Profitability remains good in the banking sector
Economist at Eesti Pank
- The total volume of housing loans increased by 4.2% over the year
- The average interest rate for new long-term loans issued to companies was down slightly in 2015, while the rate for housing loans stayed the same
- The profitability of the banking sector was supported in 2015 by increased dividend income and service fee income
The loan and lease portfolio of Estonian companies and households grew by 4.9% over the year during 2015. The loan portfolio increased by 747 million euros during the year to 16 billion euros.
The growth in the corporate loan and lease portfolio picked up in the last month of the year to 5.3%. The faster loan growth in the months before December was partly caused by the comparison base effect, as the core activities of clients were reviewed and clarified in the statistics at the end of last year. In December, the impact from the high base level disappeared. Even so, the volume of new long-term loans issued to companies in December was one of the largest of the year at 333 million euros. The fastest growth was in the portfolio of loans to companies in trade, manufacturing and energy.
The portfolio of loans and leases to households increased in 2015 because the volume of housing loans and car leases grew faster than previously. December was one of the most active months last year for housing transactions and 89 million euros of new housing loans were issued. The total volume of housing loans increased by 4.2% over the year. Other loans to households increased because of car leases, which were up 16% in volume over the year, while the volumes of overdrafts, credit card borrowing and student loans all fell in 2015.
The average interest rate for new long-term loans issued to companies was down slightly in 2015, while the rate for housing loans stayed the same. The six-month EURIBOR, which serves as the base interest rate for most loans, dropped notably in 2015. At the same time the average interest margin on housing loans rose, so the average interest rate remained the same at 2.2% through to the end of the year. Increased competition between banks in the corporate loan market pushed the average interest rate on long-term corporate loans down however.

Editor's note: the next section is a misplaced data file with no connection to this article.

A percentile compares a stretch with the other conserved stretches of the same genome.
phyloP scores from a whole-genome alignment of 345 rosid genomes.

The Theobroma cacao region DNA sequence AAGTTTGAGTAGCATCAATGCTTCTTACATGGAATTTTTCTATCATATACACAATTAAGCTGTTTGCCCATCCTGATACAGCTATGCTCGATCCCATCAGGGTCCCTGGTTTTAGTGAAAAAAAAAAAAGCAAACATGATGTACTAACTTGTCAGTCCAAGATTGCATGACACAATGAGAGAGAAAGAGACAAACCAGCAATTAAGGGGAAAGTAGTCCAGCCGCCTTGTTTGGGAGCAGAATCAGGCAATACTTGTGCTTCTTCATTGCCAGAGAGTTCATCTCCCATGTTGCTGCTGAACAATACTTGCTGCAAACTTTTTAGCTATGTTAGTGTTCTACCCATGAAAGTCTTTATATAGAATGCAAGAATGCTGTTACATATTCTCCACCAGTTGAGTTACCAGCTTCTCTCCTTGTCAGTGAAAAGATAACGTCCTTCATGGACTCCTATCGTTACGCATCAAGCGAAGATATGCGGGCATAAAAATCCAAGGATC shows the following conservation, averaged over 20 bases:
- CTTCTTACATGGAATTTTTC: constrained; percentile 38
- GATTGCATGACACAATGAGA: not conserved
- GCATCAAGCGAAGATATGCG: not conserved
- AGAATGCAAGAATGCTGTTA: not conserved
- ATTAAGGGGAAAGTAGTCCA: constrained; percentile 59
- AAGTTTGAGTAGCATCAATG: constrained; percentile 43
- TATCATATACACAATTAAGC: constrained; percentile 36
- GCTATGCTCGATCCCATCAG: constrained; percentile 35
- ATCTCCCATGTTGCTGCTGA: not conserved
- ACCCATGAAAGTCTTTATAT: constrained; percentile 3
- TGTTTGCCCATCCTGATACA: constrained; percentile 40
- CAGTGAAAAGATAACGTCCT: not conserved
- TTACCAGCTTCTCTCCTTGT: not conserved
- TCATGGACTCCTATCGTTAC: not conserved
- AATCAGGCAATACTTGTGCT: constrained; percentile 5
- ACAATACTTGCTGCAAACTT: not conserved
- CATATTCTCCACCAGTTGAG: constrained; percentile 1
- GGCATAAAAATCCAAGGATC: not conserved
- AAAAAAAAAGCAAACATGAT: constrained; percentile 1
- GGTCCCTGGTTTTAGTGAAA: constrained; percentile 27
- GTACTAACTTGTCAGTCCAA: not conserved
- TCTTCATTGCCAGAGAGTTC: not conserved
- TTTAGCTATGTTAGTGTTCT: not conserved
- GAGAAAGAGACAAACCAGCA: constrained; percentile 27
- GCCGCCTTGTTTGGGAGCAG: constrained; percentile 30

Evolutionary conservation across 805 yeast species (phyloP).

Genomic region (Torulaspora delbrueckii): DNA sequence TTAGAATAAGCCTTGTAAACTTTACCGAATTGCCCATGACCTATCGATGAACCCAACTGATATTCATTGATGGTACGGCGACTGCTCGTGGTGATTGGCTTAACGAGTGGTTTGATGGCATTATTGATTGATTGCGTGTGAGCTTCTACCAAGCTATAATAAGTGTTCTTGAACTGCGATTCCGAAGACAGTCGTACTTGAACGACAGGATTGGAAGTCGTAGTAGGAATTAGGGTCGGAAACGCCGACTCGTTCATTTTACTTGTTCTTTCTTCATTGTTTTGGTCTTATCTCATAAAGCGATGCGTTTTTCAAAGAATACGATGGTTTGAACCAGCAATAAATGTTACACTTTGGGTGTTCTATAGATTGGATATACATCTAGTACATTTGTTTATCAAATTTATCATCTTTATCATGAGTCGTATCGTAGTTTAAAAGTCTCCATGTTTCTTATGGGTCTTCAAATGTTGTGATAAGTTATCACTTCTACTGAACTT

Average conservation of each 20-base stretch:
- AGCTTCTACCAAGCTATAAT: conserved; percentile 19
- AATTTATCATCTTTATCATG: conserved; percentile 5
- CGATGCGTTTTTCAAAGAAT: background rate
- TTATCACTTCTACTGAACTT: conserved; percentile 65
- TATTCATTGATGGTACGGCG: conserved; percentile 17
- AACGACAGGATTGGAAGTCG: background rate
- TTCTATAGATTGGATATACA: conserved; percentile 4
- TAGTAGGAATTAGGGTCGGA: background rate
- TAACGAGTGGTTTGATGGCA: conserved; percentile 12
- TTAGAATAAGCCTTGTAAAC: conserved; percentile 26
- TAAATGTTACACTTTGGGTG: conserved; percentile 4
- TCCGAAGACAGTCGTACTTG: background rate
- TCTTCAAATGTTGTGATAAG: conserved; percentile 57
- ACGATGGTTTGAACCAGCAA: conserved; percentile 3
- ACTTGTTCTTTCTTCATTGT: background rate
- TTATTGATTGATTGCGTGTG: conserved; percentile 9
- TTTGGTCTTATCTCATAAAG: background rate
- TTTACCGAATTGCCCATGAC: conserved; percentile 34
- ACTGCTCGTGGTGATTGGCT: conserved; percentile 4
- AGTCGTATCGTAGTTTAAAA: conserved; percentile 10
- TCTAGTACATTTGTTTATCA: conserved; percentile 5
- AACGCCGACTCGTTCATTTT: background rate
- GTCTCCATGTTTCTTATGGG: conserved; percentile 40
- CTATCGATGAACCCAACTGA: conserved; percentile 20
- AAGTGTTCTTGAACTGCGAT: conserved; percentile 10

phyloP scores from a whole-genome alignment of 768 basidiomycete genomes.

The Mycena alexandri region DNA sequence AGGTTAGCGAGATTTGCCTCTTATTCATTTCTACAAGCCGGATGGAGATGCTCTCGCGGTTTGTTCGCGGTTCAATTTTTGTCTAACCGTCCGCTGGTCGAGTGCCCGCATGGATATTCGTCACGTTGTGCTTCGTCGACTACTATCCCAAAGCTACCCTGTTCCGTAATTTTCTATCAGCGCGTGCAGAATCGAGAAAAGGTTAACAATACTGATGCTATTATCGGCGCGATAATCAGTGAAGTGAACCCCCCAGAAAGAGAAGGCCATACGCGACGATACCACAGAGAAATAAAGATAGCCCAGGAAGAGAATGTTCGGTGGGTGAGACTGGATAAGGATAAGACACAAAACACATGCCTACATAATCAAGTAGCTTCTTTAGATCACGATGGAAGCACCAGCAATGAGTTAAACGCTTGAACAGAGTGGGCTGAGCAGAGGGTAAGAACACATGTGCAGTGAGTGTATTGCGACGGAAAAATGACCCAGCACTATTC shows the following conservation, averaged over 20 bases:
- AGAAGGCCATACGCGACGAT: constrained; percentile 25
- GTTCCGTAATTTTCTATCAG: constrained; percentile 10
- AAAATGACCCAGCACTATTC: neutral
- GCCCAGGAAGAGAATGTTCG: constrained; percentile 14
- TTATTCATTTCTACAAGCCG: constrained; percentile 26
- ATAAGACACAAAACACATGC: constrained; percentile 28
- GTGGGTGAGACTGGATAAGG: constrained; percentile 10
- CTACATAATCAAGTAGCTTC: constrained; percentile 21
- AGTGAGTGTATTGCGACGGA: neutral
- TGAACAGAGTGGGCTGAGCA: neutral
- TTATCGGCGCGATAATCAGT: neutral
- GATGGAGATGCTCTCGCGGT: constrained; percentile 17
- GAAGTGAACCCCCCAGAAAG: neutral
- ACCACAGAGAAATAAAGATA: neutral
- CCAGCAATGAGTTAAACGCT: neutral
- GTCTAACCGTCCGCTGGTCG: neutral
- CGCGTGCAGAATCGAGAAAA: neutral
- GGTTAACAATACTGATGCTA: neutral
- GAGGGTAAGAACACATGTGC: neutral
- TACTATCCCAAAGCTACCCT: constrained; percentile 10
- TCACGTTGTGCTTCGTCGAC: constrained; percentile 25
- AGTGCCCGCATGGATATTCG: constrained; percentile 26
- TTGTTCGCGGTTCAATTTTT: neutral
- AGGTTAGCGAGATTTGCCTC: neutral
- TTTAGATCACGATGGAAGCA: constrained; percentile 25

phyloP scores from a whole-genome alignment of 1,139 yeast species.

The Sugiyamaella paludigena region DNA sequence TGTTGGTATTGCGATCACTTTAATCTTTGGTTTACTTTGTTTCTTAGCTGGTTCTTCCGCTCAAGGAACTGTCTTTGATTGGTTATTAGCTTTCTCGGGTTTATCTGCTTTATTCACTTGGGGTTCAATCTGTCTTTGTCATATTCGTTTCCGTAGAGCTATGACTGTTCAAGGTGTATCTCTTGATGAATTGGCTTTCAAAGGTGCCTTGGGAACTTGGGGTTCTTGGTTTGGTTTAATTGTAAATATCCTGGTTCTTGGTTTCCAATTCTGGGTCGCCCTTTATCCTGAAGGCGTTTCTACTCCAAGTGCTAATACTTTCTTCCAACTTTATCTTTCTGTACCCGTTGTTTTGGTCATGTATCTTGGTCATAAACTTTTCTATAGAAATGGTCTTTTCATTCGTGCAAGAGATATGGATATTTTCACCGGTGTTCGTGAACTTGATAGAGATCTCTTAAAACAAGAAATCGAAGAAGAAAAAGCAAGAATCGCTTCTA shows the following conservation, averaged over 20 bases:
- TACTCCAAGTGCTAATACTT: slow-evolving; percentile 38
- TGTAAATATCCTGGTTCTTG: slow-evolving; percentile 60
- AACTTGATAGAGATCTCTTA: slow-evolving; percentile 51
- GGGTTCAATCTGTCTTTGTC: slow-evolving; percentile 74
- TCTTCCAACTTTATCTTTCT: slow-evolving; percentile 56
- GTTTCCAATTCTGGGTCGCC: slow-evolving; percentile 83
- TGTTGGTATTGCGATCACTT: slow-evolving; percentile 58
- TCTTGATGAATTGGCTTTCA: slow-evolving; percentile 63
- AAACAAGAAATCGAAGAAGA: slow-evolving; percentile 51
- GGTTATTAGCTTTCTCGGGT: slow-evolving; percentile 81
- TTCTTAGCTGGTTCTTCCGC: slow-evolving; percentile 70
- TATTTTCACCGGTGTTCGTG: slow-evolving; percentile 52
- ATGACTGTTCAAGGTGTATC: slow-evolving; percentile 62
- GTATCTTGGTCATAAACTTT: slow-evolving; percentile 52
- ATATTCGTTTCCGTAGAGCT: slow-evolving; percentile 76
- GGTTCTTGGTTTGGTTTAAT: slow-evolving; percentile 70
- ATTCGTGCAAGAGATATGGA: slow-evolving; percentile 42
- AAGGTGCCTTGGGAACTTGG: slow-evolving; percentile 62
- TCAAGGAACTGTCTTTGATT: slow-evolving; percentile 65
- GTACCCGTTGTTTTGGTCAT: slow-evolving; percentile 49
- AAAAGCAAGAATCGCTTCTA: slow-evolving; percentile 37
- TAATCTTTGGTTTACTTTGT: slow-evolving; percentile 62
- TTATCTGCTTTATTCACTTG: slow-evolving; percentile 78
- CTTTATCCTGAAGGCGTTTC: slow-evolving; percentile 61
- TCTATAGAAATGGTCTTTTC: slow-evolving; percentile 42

The share of loans overdue by more than 60 days in the loan portfolio fell during the year from 1.7% to 1.2%. The volume of loans that were long-term overdue declined in December too. The improved quality of the loan portfolio let the banks reduce their provisions for loan losses to 1% of the loan portfolio at the end of the year.
The deposits of Estonian companies and households grew by a rapid 11% over the year. Total deposits increased by 1.1 billion euros during the year to 10.9 billion euros, with corporate deposits increasing by 16% and household deposits by 7%.
The profitability of the banking sector was supported in 2015 by increased dividend income and service fee income. The banking sector earned 608 million euros in net profit, more than half of which came from dividends from subsidiaries. Without dividend income, net profit would have been 11% less than a year before. Four million euros less was earned in net interest income in 2015 than in the previous year because of the fall in base interest rates. This was offset by net fee and commission income though, which brought in 9 million euros more than in the preceding year. Without dividend income, the return on assets of the banking sector decreased to 1.2%, which still remains one of the highest in the European Union.